Petersburg High School incorporates place-based learning education in the classroom through classes like Aquaculture, Marine Biology, Geology & Survey, Wood Shop, and numerous activities that are done in collaboration with the Forest Service and other members of the community.  Petersburg is tight-knit community in Southeast Alaska. Tlingit from Kake used Petersburg as a summer fish camp originally before it was founded as a town by Norwegian fishermen. Fishing is very important for the community, and many of the residents rely on fishing as a source of income. The Aquaculture and Marine Biology classes are connected to salmon and their life cycle. Students often go on field trips to the local hatchery to collect data for scientific projects and participate in projects like egg gathers.

In the Geology & Survey class students learn about the minerals that can be found in the area and also about surveying. Students start by surveying with a level and a Philadelphia rod the base of a house and surfaces close to the school. They will go on a field trip to Le Conte glacier, one of the most active glaciers in Southeast Alaska.  Le Conte Survey Program is a two year training course where students produce reliable survey data from the Le Conte Glacier. In the first year, students focus on the basics of surveying and mathematics, while the second year, they, and two supervisors, visit the glacier as a group to survey it.

 

The essence of a good teacher

We need to open a new frontier in our exploration of good teaching: the inner landscape of a teacher’s life. To chart that landscape fully, three important paths must be taken- intellectual, emotional, and spiritual- and none can be ignored. Reduce teaching to intellect and it becomes a cold abstraction; reduce it to emotions and it becomes narcissistic; reduce it to the spiritual and it loses the anchor to the world. Intellect, emotion, and spirit depend on each other for wholeness. They are interwoven in the human self and in education at its best, and we need to interweave them in our pedagogical discourse as well.( Parker Palmer)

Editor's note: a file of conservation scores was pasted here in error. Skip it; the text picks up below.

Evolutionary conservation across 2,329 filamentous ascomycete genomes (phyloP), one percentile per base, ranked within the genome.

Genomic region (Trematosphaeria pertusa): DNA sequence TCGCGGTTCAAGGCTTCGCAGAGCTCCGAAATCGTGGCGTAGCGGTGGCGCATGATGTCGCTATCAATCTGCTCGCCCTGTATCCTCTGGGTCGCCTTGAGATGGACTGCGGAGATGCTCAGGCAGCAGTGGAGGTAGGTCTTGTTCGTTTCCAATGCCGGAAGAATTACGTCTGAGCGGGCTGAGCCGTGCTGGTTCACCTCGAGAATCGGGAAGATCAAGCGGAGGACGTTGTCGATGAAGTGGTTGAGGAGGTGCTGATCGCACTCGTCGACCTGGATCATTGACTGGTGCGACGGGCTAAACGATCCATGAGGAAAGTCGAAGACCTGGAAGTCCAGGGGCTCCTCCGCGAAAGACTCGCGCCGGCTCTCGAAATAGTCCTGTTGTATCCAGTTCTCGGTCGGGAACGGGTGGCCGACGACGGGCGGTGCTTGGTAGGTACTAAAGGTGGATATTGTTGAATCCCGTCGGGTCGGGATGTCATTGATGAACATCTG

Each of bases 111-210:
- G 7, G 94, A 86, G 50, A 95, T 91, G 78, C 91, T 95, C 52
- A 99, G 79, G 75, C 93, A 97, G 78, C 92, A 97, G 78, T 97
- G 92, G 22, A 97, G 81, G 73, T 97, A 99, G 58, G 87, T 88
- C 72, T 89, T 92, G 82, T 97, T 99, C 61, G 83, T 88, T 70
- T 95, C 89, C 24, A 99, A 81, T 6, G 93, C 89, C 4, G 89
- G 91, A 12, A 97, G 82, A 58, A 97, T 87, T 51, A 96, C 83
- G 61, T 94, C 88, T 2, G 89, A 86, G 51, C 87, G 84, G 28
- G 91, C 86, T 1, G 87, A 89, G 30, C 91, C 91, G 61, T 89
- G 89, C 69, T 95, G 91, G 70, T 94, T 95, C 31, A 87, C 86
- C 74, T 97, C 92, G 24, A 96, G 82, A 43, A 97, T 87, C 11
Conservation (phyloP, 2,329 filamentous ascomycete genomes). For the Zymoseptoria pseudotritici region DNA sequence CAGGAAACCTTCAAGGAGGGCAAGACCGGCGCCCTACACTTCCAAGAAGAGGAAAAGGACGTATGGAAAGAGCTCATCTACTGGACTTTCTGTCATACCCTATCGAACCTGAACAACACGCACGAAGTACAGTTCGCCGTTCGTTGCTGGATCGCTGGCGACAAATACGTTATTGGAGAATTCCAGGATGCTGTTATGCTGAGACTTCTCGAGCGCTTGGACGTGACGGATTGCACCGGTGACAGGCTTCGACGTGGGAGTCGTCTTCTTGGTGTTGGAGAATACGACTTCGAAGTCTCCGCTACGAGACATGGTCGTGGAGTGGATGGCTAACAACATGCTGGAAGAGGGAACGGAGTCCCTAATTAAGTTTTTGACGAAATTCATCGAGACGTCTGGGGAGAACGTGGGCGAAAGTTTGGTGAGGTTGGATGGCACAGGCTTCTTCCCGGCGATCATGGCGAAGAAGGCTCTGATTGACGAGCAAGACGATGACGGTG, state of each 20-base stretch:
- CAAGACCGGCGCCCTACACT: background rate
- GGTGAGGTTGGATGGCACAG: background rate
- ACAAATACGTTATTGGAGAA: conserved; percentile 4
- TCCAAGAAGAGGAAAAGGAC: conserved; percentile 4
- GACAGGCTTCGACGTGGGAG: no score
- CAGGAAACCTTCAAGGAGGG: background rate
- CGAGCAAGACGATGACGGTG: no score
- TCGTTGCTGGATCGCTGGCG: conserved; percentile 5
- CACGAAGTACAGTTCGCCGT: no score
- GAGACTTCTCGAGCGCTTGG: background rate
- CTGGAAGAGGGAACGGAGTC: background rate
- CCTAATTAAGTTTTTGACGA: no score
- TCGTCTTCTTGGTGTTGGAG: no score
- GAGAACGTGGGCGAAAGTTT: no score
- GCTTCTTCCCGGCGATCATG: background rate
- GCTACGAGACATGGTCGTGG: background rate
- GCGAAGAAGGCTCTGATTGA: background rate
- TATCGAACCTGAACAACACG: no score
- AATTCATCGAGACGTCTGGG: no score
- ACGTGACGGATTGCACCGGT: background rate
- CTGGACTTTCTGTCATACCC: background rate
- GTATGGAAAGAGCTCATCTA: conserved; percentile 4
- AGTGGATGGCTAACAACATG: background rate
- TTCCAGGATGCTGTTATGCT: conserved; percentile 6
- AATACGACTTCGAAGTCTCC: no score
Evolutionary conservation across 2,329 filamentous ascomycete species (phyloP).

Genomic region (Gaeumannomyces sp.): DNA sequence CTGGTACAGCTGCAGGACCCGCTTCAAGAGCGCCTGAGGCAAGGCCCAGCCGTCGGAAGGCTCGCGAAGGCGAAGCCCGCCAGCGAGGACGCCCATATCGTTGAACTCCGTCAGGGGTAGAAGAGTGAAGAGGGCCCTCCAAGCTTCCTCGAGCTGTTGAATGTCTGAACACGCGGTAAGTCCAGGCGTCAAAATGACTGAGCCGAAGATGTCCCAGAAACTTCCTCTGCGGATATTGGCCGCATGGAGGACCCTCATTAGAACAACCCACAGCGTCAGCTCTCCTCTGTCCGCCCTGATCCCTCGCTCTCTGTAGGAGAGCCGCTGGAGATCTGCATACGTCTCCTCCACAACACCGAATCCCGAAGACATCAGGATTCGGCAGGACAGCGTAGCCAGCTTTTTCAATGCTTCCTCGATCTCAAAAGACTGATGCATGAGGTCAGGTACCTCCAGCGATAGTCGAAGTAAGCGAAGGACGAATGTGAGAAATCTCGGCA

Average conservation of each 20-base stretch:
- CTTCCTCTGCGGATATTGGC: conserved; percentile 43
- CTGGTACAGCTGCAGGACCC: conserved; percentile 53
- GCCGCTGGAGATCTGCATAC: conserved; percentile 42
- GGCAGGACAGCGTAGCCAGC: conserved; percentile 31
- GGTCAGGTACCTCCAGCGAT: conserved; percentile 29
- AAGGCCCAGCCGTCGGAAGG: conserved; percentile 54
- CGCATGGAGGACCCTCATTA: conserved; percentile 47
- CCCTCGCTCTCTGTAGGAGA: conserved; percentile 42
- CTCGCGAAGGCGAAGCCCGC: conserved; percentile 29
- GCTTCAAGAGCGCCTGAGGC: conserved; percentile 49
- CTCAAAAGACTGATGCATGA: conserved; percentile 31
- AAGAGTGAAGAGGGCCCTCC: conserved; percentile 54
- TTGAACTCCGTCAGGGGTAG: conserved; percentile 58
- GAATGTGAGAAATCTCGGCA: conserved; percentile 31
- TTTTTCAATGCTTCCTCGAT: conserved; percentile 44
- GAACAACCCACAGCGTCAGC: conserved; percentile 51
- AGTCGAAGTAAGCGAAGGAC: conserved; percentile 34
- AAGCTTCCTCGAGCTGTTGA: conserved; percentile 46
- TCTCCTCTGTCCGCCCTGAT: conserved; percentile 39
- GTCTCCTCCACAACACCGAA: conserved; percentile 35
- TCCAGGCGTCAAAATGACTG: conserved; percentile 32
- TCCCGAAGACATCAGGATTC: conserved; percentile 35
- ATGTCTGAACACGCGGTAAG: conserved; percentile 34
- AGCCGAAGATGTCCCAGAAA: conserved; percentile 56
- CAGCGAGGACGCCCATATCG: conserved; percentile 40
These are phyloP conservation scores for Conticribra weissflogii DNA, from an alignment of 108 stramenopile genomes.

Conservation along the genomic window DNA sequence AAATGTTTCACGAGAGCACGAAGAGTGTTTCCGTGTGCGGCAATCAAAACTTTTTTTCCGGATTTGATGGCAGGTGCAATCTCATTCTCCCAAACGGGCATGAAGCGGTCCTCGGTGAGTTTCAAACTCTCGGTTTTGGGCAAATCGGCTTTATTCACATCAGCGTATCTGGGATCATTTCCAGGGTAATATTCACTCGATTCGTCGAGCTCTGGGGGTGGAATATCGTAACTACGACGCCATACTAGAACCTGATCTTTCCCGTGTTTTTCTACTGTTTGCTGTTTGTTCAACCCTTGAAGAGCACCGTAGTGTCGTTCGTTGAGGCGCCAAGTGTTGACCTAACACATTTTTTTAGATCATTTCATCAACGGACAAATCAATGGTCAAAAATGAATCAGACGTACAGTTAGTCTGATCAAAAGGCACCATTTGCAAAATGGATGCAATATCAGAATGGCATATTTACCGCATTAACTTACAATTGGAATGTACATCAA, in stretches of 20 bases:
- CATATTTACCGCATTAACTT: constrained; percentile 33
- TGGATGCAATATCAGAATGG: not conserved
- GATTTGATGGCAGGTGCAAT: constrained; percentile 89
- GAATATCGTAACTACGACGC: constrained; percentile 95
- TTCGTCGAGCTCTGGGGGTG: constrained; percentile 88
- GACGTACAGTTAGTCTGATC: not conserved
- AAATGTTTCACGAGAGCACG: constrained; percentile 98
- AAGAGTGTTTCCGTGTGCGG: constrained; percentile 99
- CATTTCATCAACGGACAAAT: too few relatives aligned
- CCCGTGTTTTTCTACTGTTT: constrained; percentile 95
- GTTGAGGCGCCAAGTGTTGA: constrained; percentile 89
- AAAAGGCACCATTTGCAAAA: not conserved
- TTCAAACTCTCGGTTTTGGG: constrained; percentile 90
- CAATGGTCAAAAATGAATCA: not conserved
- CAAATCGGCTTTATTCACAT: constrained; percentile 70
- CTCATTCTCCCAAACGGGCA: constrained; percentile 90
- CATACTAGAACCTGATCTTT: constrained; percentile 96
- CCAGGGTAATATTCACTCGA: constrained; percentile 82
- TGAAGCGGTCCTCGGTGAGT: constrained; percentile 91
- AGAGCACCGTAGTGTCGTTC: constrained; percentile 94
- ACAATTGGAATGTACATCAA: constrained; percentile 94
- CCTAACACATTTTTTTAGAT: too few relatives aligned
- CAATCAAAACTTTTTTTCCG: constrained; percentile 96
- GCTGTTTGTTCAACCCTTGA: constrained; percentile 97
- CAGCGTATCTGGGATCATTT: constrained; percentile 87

Here is a secret hidden in plain sight: good teaching cannot be reduced to technique; good teaching comes from the identity and integrity of the teacher. (Parker Palmer)

 

I had several good teachers that come to my mind and that incorporate the qualities that Parker Palmer talks about. My middle school science teacher was there for me in a difficult time. She came out from the “teacher role” and showed me she cared in the most simple way, by giving me a hug, when my mom passed away. My high school science teacher was a sensitive and caring person that manage to create a community within our class. She would tell us stories about her life, and then those stories would be connected by miracle with the unit she was teaching. Who does that? During our chemistry class, she would know to combine a good dose of humor with precise lab techniques that we would follow under her close guidance.